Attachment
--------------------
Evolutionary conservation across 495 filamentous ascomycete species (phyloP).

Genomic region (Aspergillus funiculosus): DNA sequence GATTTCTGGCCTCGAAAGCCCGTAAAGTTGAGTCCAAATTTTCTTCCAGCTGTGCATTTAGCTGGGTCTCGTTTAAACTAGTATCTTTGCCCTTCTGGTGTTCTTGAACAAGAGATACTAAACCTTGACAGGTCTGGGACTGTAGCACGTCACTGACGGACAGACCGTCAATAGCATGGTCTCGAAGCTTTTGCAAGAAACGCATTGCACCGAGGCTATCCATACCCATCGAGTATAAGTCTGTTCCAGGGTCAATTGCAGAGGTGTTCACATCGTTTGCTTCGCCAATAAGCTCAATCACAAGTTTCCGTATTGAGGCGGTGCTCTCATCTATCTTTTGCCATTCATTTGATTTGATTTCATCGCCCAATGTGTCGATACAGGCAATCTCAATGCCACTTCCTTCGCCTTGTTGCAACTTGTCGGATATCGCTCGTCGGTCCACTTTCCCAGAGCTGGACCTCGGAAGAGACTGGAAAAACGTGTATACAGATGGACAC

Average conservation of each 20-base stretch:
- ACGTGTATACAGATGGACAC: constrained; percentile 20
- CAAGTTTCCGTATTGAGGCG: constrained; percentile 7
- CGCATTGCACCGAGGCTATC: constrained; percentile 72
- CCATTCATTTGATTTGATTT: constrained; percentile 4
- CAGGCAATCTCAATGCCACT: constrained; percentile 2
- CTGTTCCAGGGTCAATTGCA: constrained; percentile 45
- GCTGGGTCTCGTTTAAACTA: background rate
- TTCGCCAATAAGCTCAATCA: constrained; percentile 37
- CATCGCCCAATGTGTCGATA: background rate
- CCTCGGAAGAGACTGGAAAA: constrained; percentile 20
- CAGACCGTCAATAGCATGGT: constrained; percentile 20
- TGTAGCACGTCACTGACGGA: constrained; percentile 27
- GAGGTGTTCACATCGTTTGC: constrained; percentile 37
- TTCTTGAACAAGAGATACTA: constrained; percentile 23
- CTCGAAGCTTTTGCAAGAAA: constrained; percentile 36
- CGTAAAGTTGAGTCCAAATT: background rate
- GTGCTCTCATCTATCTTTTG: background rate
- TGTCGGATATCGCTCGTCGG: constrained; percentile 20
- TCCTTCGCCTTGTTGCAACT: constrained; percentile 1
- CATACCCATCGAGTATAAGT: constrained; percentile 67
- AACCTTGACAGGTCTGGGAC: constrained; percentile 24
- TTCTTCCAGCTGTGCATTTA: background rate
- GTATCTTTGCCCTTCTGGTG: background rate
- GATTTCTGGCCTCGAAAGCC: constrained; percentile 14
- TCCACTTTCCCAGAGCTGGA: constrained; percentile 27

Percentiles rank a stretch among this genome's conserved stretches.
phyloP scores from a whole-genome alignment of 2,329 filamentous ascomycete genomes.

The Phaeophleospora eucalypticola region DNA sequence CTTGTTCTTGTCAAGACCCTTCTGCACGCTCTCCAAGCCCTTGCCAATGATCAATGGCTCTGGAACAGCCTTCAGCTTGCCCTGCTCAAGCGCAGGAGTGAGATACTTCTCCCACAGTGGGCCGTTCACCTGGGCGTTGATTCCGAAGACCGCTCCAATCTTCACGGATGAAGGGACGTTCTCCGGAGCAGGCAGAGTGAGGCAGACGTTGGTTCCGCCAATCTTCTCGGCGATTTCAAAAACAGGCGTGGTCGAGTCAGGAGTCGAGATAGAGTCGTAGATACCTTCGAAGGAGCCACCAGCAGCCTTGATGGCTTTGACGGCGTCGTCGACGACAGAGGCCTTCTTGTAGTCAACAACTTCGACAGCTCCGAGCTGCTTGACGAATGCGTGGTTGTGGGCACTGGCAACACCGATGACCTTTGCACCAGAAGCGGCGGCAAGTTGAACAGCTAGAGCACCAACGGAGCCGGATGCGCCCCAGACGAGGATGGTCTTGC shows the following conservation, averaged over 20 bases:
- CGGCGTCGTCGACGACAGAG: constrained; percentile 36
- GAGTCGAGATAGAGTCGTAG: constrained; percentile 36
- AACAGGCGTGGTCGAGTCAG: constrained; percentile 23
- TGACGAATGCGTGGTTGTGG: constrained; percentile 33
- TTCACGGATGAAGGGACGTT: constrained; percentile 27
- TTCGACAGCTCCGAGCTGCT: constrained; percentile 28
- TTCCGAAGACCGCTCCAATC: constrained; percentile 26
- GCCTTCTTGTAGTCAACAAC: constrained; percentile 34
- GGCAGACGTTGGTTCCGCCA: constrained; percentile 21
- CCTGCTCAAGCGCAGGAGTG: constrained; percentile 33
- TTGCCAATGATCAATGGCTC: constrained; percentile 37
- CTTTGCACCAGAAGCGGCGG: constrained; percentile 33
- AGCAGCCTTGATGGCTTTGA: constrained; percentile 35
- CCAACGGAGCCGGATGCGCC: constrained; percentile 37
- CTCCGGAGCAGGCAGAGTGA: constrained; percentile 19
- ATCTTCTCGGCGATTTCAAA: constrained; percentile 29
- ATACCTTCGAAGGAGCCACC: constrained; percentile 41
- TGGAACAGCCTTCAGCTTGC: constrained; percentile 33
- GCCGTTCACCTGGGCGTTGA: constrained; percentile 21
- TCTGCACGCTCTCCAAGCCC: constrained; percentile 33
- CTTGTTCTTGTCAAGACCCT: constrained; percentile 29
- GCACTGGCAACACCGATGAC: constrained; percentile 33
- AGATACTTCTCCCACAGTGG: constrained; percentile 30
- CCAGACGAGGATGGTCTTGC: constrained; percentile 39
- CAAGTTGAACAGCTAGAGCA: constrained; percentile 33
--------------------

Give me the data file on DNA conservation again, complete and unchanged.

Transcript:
Evolutionary conservation across 495 filamentous ascomycete species (phyloP).

Genomic region (Aspergillus funiculosus): DNA sequence GATTTCTGGCCTCGAAAGCCCGTAAAGTTGAGTCCAAATTTTCTTCCAGCTGTGCATTTAGCTGGGTCTCGTTTAAACTAGTATCTTTGCCCTTCTGGTGTTCTTGAACAAGAGATACTAAACCTTGACAGGTCTGGGACTGTAGCACGTCACTGACGGACAGACCGTCAATAGCATGGTCTCGAAGCTTTTGCAAGAAACGCATTGCACCGAGGCTATCCATACCCATCGAGTATAAGTCTGTTCCAGGGTCAATTGCAGAGGTGTTCACATCGTTTGCTTCGCCAATAAGCTCAATCACAAGTTTCCGTATTGAGGCGGTGCTCTCATCTATCTTTTGCCATTCATTTGATTTGATTTCATCGCCCAATGTGTCGATACAGGCAATCTCAATGCCACTTCCTTCGCCTTGTTGCAACTTGTCGGATATCGCTCGTCGGTCCACTTTCCCAGAGCTGGACCTCGGAAGAGACTGGAAAAACGTGTATACAGATGGACAC

Average conservation of each 20-base stretch:
- ACGTGTATACAGATGGACAC: constrained; percentile 20
- CAAGTTTCCGTATTGAGGCG: constrained; percentile 7
- CGCATTGCACCGAGGCTATC: constrained; percentile 72
- CCATTCATTTGATTTGATTT: constrained; percentile 4
- CAGGCAATCTCAATGCCACT: constrained; percentile 2
- CTGTTCCAGGGTCAATTGCA: constrained; percentile 45
- GCTGGGTCTCGTTTAAACTA: background rate
- TTCGCCAATAAGCTCAATCA: constrained; percentile 37
- CATCGCCCAATGTGTCGATA: background rate
- CCTCGGAAGAGACTGGAAAA: constrained; percentile 20
- CAGACCGTCAATAGCATGGT: constrained; percentile 20
- TGTAGCACGTCACTGACGGA: constrained; percentile 27
- GAGGTGTTCACATCGTTTGC: constrained; percentile 37
- TTCTTGAACAAGAGATACTA: constrained; percentile 23
- CTCGAAGCTTTTGCAAGAAA: constrained; percentile 36
- CGTAAAGTTGAGTCCAAATT: background rate
- GTGCTCTCATCTATCTTTTG: background rate
- TGTCGGATATCGCTCGTCGG: constrained; percentile 20
- TCCTTCGCCTTGTTGCAACT: constrained; percentile 1
- CATACCCATCGAGTATAAGT: constrained; percentile 67
- AACCTTGACAGGTCTGGGAC: constrained; percentile 24
- TTCTTCCAGCTGTGCATTTA: background rate
- GTATCTTTGCCCTTCTGGTG: background rate
- GATTTCTGGCCTCGAAAGCC: constrained; percentile 14
- TCCACTTTCCCAGAGCTGGA: constrained; percentile 27

Percentiles rank a stretch among this genome's conserved stretches.
phyloP scores from a whole-genome alignment of 2,329 filamentous ascomycete genomes.

The Phaeophleospora eucalypticola region DNA sequence CTTGTTCTTGTCAAGACCCTTCTGCACGCTCTCCAAGCCCTTGCCAATGATCAATGGCTCTGGAACAGCCTTCAGCTTGCCCTGCTCAAGCGCAGGAGTGAGATACTTCTCCCACAGTGGGCCGTTCACCTGGGCGTTGATTCCGAAGACCGCTCCAATCTTCACGGATGAAGGGACGTTCTCCGGAGCAGGCAGAGTGAGGCAGACGTTGGTTCCGCCAATCTTCTCGGCGATTTCAAAAACAGGCGTGGTCGAGTCAGGAGTCGAGATAGAGTCGTAGATACCTTCGAAGGAGCCACCAGCAGCCTTGATGGCTTTGACGGCGTCGTCGACGACAGAGGCCTTCTTGTAGTCAACAACTTCGACAGCTCCGAGCTGCTTGACGAATGCGTGGTTGTGGGCACTGGCAACACCGATGACCTTTGCACCAGAAGCGGCGGCAAGTTGAACAGCTAGAGCACCAACGGAGCCGGATGCGCCCCAGACGAGGATGGTCTTGC shows the following conservation, averaged over 20 bases:
- CGGCGTCGTCGACGACAGAG: constrained; percentile 36
- GAGTCGAGATAGAGTCGTAG: constrained; percentile 36
- AACAGGCGTGGTCGAGTCAG: constrained; percentile 23
- TGACGAATGCGTGGTTGTGG: constrained; percentile 33
- TTCACGGATGAAGGGACGTT: constrained; percentile 27
- TTCGACAGCTCCGAGCTGCT: constrained; percentile 28
- TTCCGAAGACCGCTCCAATC: constrained; percentile 26
- GCCTTCTTGTAGTCAACAAC: constrained; percentile 34
- GGCAGACGTTGGTTCCGCCA: constrained; percentile 21
- CCTGCTCAAGCGCAGGAGTG: constrained; percentile 33
- TTGCCAATGATCAATGGCTC: constrained; percentile 37
- CTTTGCACCAGAAGCGGCGG: constrained; percentile 33
- AGCAGCCTTGATGGCTTTGA: constrained; percentile 35
- CCAACGGAGCCGGATGCGCC: constrained; percentile 37
- CTCCGGAGCAGGCAGAGTGA: constrained; percentile 19
- ATCTTCTCGGCGATTTCAAA: constrained; percentile 29
- ATACCTTCGAAGGAGCCACC: constrained; percentile 41
- TGGAACAGCCTTCAGCTTGC: constrained; percentile 33
- GCCGTTCACCTGGGCGTTGA: constrained; percentile 21
- TCTGCACGCTCTCCAAGCCC: constrained; percentile 33
- CTTGTTCTTGTCAAGACCCT: constrained; percentile 29
- GCACTGGCAACACCGATGAC: constrained; percentile 33
- AGATACTTCTCCCACAGTGG: constrained; percentile 30
- CCAGACGAGGATGGTCTTGC: constrained; percentile 39
- CAAGTTGAACAGCTAGAGCA: constrained; percentile 33